May 1989. Frank da Cruz and Christine Gianone of Columbia University's Kermit Project were invited to the Soviet Union to present Kermit protocol and sofware at a three-day conference hosted by the International Centre for Scientific and Technical Information (ICSTI) in Moscow, attended by computer experts from Hungary, East Germany, Poland, Bulgaria, Mongolia, Czechoslovakia, Cuba, and all over the USSR itself. The first day we gave an overview of Kermit software and protocol; the second day we presented a new extension to the protocol allowing transfer of text files between computers that use different encodings (such as for Russian Cyrillic text), developed beforehand by us in cooperation with ICSTI as well as with scientists in Japan and elsewhere, collaborating over BITNET and the myriad other networks that were shortly to be replaced by the worldwide Internet. The third day was an open forum in which attendees discussed the use of Kermit in their countries. We took about 700 pictures of which this is a small sample, and our hosts also made a documentary film.
I'm not a big multimedia guy. The PAL-format video tape was converted about 1990 to DVD by a commercial service. The Video link is to an MP4 version produced from the DVD with Handbrake; it's a little jerky. The "video files" link is to a directory that contains the files that are on the DVD, in case a better conversion is possible.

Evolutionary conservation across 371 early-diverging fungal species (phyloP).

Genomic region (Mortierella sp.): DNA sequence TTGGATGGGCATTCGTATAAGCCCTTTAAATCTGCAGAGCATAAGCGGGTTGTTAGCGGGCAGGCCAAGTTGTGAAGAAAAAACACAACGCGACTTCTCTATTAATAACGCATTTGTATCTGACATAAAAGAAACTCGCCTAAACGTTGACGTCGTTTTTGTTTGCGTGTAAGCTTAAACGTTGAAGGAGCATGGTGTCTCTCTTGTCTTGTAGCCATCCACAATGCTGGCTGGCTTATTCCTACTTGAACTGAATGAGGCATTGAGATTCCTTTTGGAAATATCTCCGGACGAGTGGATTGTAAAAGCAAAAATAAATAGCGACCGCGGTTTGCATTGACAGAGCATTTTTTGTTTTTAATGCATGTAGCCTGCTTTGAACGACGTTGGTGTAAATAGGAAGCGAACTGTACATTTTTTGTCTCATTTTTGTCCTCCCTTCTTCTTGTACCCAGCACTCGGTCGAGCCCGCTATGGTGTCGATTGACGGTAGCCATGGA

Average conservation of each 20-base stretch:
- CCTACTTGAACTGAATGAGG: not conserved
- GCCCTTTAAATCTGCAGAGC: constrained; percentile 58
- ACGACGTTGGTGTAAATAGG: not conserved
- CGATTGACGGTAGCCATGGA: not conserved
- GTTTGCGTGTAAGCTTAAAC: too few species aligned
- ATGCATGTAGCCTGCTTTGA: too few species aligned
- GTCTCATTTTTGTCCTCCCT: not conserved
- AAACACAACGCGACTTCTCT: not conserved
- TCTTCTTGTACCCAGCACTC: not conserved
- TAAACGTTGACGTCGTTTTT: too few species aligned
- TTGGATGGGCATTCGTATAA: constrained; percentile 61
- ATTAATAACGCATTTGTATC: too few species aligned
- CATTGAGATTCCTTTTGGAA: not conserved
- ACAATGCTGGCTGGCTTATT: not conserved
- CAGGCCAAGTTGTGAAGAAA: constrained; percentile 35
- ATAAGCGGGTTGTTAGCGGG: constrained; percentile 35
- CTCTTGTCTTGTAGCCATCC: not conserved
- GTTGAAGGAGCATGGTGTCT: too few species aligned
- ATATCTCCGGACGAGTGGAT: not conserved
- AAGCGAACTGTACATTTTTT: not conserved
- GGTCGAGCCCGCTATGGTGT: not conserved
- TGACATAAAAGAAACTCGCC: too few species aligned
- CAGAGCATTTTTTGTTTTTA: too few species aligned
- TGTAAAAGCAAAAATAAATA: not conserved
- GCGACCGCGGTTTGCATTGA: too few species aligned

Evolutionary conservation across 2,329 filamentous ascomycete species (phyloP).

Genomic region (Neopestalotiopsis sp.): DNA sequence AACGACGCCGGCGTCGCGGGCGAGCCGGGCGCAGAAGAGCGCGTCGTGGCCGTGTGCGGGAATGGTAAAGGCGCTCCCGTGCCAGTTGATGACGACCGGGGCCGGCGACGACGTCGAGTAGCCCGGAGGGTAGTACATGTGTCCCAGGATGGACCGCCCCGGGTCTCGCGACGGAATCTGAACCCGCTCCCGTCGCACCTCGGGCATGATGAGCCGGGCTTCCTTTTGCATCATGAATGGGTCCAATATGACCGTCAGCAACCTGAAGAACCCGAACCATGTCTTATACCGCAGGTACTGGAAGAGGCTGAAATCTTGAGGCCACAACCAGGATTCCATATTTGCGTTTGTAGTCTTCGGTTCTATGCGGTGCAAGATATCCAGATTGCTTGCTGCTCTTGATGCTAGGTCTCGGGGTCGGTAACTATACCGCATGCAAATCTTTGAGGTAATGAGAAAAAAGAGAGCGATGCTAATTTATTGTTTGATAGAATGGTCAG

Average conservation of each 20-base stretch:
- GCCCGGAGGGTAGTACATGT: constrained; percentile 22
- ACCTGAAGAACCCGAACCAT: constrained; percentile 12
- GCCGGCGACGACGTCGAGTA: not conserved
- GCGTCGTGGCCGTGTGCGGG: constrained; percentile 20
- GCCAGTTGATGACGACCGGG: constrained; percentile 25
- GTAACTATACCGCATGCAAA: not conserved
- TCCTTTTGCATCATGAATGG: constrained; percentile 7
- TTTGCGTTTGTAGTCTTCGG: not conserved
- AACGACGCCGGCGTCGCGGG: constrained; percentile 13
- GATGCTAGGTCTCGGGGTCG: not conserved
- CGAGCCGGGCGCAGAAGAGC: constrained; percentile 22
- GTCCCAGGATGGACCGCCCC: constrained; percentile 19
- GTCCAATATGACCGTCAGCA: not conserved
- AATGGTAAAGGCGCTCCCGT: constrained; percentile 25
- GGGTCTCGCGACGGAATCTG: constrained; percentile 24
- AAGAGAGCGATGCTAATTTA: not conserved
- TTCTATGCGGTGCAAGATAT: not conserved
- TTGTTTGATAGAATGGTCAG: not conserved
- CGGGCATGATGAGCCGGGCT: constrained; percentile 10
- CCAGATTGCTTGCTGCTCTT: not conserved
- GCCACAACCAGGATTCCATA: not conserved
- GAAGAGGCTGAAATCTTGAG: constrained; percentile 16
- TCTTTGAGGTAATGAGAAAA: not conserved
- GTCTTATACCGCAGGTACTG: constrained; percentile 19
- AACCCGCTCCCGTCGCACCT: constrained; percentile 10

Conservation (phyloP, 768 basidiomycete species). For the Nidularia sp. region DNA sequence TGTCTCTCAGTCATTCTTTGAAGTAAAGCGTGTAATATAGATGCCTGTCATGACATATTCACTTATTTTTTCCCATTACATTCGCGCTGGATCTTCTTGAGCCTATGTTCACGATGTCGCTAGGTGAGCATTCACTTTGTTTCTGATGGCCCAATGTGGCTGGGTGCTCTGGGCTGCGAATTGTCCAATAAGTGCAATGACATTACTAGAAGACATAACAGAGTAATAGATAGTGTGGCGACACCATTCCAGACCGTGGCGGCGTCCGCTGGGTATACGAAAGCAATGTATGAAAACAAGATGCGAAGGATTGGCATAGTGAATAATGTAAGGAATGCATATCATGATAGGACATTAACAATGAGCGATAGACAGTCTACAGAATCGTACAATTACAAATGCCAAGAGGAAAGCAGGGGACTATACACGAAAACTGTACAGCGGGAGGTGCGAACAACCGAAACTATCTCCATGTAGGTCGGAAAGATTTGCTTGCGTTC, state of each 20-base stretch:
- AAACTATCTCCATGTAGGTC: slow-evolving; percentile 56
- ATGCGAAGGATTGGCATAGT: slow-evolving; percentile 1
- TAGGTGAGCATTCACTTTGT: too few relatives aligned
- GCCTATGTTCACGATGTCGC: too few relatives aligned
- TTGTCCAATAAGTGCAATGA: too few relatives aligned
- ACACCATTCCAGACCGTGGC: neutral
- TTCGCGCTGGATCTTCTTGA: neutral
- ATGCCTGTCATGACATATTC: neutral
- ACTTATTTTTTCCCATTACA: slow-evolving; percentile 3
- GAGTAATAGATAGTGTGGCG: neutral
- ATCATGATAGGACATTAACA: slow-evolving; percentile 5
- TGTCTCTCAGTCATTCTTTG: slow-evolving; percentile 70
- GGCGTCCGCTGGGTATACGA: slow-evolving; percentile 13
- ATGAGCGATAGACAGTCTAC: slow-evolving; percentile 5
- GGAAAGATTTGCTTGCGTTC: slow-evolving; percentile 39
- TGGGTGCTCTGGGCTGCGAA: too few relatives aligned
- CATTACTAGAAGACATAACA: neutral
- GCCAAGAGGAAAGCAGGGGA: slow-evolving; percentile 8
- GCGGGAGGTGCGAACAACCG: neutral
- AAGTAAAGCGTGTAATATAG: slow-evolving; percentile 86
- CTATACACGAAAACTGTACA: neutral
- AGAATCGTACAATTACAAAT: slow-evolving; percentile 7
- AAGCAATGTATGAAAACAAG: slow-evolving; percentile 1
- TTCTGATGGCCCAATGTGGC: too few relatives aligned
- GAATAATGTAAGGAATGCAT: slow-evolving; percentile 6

Also see: Source code in Russian for Kermit on the ES-8570 mainframe, which we brought back with us on a 9-track magnetic tape from ICSTI and decoded (using methods known only to the Kermit Project) from Cyrillic EBCDIC to Unicode [download]; see Wikipedia about the Soviet ES EVM [ЕС ЭВМ] series IBM-360/370-compatible mainframes. For a lot of high-quality footage of Moscow and Leningrad in the last days of the USSR, just before everything changed, see the film The Russia House (1990). And for some excellent color footage of the Soviet Union from about 1970, see the film Sunflower.
This gallery was created in May 2011 when I scanned some of the 1989 photos we took with film cameras. The gallery was converted to Photogallery 3.07, UTF-8 encoding (for Cyrillic), and HTML5 with full fluidity for viewing on screens of all sizes.